So the number of chips and channels in high performance SSDs has risen to achieve high bandwidth and low latency. Which takes power and creates heat.

    Bottom line here are some insights.

    Key findings
    The many-resource SSD exhibits several characteristics not usually associated with SSDs.

    • High temperatures. 150-210% higher than conventional SSDs, up to 182F.
    • High power. 2-7x the power, 282% higher for reads, up to 18w total.
    • Performance throttling. At 180F the many-resource SSD throttles performance by 16%, equivalent to hitting the write cliff.
    • Large write penalty. Writes at 64KB and above in aged devices caused the highest temperatures, presumably due to extra overhead for garbage collection and wear leveling.

    And here is the kicker, a SSD can consume 2X the power of a HDD.

    The StorageMojo take
    This appears to be the first in-depth analysis of the power, temperature and performance of a modern high-end SSD. The news should be cautionary for system architects.

    For example, one new datacenter PCIe SSD is spec’d at 25w – higher than the paper found on slightly older drives. That’s twice what a 15k Seagate requires.

    The paper StorageMojo refers to is here.

    This paper closes saying many-resource SSDs are 4-5X more power intense than conventional SSD and HDD.


    In this paper, our empirical analysis reveal that dynamic power consumption of many-resource SSDs are respectively 5x and 4x worse than conventional SSD and HDD. Many-resource SSDs generate 58% higher operating tem- perature, which can introduce SSD overheating prob- lem and power throttling issues. Based on our analysis, HW/SW optimization studies are required to improve en- ergy efficiency of modern SSDs in many user scenarios.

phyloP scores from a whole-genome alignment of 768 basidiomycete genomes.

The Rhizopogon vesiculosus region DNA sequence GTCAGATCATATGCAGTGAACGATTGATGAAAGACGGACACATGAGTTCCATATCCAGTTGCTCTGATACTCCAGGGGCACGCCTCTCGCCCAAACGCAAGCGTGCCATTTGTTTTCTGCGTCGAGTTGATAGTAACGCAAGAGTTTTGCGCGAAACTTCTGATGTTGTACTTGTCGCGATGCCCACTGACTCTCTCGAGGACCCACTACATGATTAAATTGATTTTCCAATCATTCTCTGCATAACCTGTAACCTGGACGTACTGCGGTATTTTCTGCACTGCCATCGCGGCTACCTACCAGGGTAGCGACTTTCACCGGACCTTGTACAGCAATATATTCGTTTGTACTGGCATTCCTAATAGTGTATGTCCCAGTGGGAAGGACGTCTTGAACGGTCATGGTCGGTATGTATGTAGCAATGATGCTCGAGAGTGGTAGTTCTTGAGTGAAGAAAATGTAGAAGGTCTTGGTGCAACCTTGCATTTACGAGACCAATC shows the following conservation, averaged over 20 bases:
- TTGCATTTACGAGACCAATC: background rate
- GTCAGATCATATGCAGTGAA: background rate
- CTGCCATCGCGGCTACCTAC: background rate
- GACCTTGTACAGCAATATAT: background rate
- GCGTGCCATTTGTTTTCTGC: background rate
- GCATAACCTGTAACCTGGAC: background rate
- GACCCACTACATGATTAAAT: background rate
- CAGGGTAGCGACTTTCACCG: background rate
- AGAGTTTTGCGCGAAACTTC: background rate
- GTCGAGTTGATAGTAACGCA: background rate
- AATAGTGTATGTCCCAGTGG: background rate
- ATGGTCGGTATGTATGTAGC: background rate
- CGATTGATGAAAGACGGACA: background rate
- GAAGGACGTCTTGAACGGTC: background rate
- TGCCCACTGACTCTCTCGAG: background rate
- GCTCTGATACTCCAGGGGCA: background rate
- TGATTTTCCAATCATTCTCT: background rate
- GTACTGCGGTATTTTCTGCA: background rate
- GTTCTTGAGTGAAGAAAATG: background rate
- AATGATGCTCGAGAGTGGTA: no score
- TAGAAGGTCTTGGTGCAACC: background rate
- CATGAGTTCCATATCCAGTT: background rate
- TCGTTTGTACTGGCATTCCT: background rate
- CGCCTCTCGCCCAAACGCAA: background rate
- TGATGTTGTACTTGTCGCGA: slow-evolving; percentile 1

Electricity Demand Growth disappears, The Shift to Mobile contributes

    WSJ article reports on the mystery of Electricity Demand not growing the way the industry expects.

    Electric Utilities Get No Jolt From Gadgets, Improving Economy

    Electricity Sales Anemic for Seventh Year in a Row

    Five years and an economic recovery later, electricity sales at the Columbus, Ohio-based power company still haven't rebounded to the peak reached in 2008. As a result, executives have had to abandon their century-old assumption that the use of electricity tracks overall economic conditions.

    "It's a new world for us," says Chief Executive Nick Akins.

    Utility executives across the country are reaching the same conclusion. Even though Americans are plugging in more gadgets than ever and the unemployment rate had dropped at one point to a level last reported in 2008, electricity sales are looking anemic for the seventh year in a row.

    The article covers the energy efficiency shift.

    Energy efficiency blunts the impact of population and economic growth, because upgrades in lighting, appliances and heavy equipment reduce energy needs. In 2005, the average refrigerator consumed 840 kilowatt-hours of electricity a year, according to the U.S. Energy Information Administration. A typical 2010 replacement needed only 453 kilowatt-hours of electricity.

    There are various industries covered in their usage in the WSJ article, but the one thing that is not discussed is the shift to Mobile.  Especially kids.  Few kids want to jump on a computer.  First choice is their phone, 2nd is a tablet, then a laptop.  I don’t know about you, but the PC is gathering dust compared to the rest.


    Apple gives tour of Data Center Solar Farm to journalist

    The CilmateDesk posts a Youtube video.


    Mother Jones writes up what is shown in the above video.

    Inside the Huge Solar Farm That Powers Apple's iCloud

    Lisa Jackson on Apple's wide-ranging plan to green its act.

    | Mon Jul. 28, 2014 6:00 AM EDT

    It looks like the green efforts are part of Apple’s marketing strategy.

    After converting all of its data centers to clean energy, the Guardian understands Apple is poised to use solar power to manufacture sapphire screens for the iPhone 6, at a factory in Arizona.

    And in a departure for its reputation for secretiveness, Apple is going out of its way to get credit for its green efforts.

    "We know that our customers expect us to do the right thing about these issues," Lisa Jackson, the vice-president of environmental initiatives told the Guardian.